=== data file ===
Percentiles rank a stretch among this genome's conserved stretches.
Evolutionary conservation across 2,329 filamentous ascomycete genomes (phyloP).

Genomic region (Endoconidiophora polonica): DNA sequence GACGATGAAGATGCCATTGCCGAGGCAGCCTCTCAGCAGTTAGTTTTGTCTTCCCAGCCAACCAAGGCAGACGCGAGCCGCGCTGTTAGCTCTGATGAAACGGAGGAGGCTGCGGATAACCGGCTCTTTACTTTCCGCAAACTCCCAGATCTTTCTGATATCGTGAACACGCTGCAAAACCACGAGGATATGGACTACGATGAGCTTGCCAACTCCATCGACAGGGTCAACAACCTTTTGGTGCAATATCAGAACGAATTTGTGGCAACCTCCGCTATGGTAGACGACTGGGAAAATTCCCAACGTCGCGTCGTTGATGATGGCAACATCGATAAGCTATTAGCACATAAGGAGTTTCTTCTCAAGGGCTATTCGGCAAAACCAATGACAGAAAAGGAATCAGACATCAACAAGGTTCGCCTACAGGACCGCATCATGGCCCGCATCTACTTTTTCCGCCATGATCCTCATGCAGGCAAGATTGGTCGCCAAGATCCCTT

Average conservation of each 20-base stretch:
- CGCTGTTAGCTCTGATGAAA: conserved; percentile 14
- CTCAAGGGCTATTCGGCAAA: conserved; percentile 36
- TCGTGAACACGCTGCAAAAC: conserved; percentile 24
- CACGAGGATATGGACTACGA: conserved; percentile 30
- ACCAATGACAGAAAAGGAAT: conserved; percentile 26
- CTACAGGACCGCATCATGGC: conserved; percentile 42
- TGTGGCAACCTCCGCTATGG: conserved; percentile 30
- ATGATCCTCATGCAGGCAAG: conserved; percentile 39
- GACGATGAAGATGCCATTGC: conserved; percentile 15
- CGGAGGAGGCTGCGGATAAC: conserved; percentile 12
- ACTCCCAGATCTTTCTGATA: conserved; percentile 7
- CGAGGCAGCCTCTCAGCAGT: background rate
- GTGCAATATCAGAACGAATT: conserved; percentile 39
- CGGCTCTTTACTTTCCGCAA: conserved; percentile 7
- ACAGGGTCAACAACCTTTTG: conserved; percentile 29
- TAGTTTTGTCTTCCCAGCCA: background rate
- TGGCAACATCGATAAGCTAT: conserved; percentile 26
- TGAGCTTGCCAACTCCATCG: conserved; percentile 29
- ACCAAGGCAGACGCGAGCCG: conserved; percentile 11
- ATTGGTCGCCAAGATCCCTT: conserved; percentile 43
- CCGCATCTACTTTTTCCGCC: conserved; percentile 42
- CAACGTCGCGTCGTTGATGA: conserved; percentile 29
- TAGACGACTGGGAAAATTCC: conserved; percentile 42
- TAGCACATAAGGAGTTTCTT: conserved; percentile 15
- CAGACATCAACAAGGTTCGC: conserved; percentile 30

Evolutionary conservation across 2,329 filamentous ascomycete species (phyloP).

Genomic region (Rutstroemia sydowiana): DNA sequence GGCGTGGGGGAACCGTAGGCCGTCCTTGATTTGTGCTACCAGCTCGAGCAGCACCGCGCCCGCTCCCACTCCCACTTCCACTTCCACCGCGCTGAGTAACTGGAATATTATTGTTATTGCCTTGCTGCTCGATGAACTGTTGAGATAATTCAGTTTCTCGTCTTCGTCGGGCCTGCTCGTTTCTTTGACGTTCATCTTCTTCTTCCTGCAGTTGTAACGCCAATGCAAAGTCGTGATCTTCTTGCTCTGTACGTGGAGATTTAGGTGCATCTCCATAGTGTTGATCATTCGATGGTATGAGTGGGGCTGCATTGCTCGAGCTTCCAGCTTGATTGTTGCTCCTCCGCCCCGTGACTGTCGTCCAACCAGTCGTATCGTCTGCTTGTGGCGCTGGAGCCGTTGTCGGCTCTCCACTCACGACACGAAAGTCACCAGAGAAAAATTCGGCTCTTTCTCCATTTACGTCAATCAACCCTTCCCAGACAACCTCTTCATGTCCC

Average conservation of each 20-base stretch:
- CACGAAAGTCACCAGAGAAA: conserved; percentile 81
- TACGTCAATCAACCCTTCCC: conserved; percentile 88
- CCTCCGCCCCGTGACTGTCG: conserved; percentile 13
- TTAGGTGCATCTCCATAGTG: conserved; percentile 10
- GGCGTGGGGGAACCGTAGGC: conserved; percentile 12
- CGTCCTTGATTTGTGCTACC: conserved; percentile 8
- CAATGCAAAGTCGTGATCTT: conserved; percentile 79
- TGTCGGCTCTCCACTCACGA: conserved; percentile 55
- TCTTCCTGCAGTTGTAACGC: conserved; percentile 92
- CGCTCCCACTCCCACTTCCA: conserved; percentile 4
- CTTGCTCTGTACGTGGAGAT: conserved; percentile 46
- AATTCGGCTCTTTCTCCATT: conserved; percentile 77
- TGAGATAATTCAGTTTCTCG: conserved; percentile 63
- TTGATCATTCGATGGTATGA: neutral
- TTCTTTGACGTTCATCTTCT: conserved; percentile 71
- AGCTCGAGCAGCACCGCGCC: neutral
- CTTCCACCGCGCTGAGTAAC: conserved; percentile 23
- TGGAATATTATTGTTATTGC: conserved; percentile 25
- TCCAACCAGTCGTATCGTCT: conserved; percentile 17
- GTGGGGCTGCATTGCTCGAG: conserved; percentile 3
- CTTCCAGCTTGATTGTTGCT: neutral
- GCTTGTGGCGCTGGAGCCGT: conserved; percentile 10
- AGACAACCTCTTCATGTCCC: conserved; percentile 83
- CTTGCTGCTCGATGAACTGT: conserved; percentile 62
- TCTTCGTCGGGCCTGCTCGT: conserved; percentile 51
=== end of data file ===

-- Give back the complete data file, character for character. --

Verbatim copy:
Percentiles rank a stretch among this genome's conserved stretches.
Evolutionary conservation across 2,329 filamentous ascomycete genomes (phyloP).

Genomic region (Endoconidiophora polonica): DNA sequence GACGATGAAGATGCCATTGCCGAGGCAGCCTCTCAGCAGTTAGTTTTGTCTTCCCAGCCAACCAAGGCAGACGCGAGCCGCGCTGTTAGCTCTGATGAAACGGAGGAGGCTGCGGATAACCGGCTCTTTACTTTCCGCAAACTCCCAGATCTTTCTGATATCGTGAACACGCTGCAAAACCACGAGGATATGGACTACGATGAGCTTGCCAACTCCATCGACAGGGTCAACAACCTTTTGGTGCAATATCAGAACGAATTTGTGGCAACCTCCGCTATGGTAGACGACTGGGAAAATTCCCAACGTCGCGTCGTTGATGATGGCAACATCGATAAGCTATTAGCACATAAGGAGTTTCTTCTCAAGGGCTATTCGGCAAAACCAATGACAGAAAAGGAATCAGACATCAACAAGGTTCGCCTACAGGACCGCATCATGGCCCGCATCTACTTTTTCCGCCATGATCCTCATGCAGGCAAGATTGGTCGCCAAGATCCCTT

Average conservation of each 20-base stretch:
- CGCTGTTAGCTCTGATGAAA: conserved; percentile 14
- CTCAAGGGCTATTCGGCAAA: conserved; percentile 36
- TCGTGAACACGCTGCAAAAC: conserved; percentile 24
- CACGAGGATATGGACTACGA: conserved; percentile 30
- ACCAATGACAGAAAAGGAAT: conserved; percentile 26
- CTACAGGACCGCATCATGGC: conserved; percentile 42
- TGTGGCAACCTCCGCTATGG: conserved; percentile 30
- ATGATCCTCATGCAGGCAAG: conserved; percentile 39
- GACGATGAAGATGCCATTGC: conserved; percentile 15
- CGGAGGAGGCTGCGGATAAC: conserved; percentile 12
- ACTCCCAGATCTTTCTGATA: conserved; percentile 7
- CGAGGCAGCCTCTCAGCAGT: background rate
- GTGCAATATCAGAACGAATT: conserved; percentile 39
- CGGCTCTTTACTTTCCGCAA: conserved; percentile 7
- ACAGGGTCAACAACCTTTTG: conserved; percentile 29
- TAGTTTTGTCTTCCCAGCCA: background rate
- TGGCAACATCGATAAGCTAT: conserved; percentile 26
- TGAGCTTGCCAACTCCATCG: conserved; percentile 29
- ACCAAGGCAGACGCGAGCCG: conserved; percentile 11
- ATTGGTCGCCAAGATCCCTT: conserved; percentile 43
- CCGCATCTACTTTTTCCGCC: conserved; percentile 42
- CAACGTCGCGTCGTTGATGA: conserved; percentile 29
- TAGACGACTGGGAAAATTCC: conserved; percentile 42
- TAGCACATAAGGAGTTTCTT: conserved; percentile 15
- CAGACATCAACAAGGTTCGC: conserved; percentile 30

Evolutionary conservation across 2,329 filamentous ascomycete species (phyloP).

Genomic region (Rutstroemia sydowiana): DNA sequence GGCGTGGGGGAACCGTAGGCCGTCCTTGATTTGTGCTACCAGCTCGAGCAGCACCGCGCCCGCTCCCACTCCCACTTCCACTTCCACCGCGCTGAGTAACTGGAATATTATTGTTATTGCCTTGCTGCTCGATGAACTGTTGAGATAATTCAGTTTCTCGTCTTCGTCGGGCCTGCTCGTTTCTTTGACGTTCATCTTCTTCTTCCTGCAGTTGTAACGCCAATGCAAAGTCGTGATCTTCTTGCTCTGTACGTGGAGATTTAGGTGCATCTCCATAGTGTTGATCATTCGATGGTATGAGTGGGGCTGCATTGCTCGAGCTTCCAGCTTGATTGTTGCTCCTCCGCCCCGTGACTGTCGTCCAACCAGTCGTATCGTCTGCTTGTGGCGCTGGAGCCGTTGTCGGCTCTCCACTCACGACACGAAAGTCACCAGAGAAAAATTCGGCTCTTTCTCCATTTACGTCAATCAACCCTTCCCAGACAACCTCTTCATGTCCC

Average conservation of each 20-base stretch:
- CACGAAAGTCACCAGAGAAA: conserved; percentile 81
- TACGTCAATCAACCCTTCCC: conserved; percentile 88
- CCTCCGCCCCGTGACTGTCG: conserved; percentile 13
- TTAGGTGCATCTCCATAGTG: conserved; percentile 10
- GGCGTGGGGGAACCGTAGGC: conserved; percentile 12
- CGTCCTTGATTTGTGCTACC: conserved; percentile 8
- CAATGCAAAGTCGTGATCTT: conserved; percentile 79
- TGTCGGCTCTCCACTCACGA: conserved; percentile 55
- TCTTCCTGCAGTTGTAACGC: conserved; percentile 92
- CGCTCCCACTCCCACTTCCA: conserved; percentile 4
- CTTGCTCTGTACGTGGAGAT: conserved; percentile 46
- AATTCGGCTCTTTCTCCATT: conserved; percentile 77
- TGAGATAATTCAGTTTCTCG: conserved; percentile 63
- TTGATCATTCGATGGTATGA: neutral
- TTCTTTGACGTTCATCTTCT: conserved; percentile 71
- AGCTCGAGCAGCACCGCGCC: neutral
- CTTCCACCGCGCTGAGTAAC: conserved; percentile 23
- TGGAATATTATTGTTATTGC: conserved; percentile 25
- TCCAACCAGTCGTATCGTCT: conserved; percentile 17
- GTGGGGCTGCATTGCTCGAG: conserved; percentile 3
- CTTCCAGCTTGATTGTTGCT: neutral
- GCTTGTGGCGCTGGAGCCGT: conserved; percentile 10
- AGACAACCTCTTCATGTCCC: conserved; percentile 83
- CTTGCTGCTCGATGAACTGT: conserved; percentile 62
- TCTTCGTCGGGCCTGCTCGT: conserved; percentile 51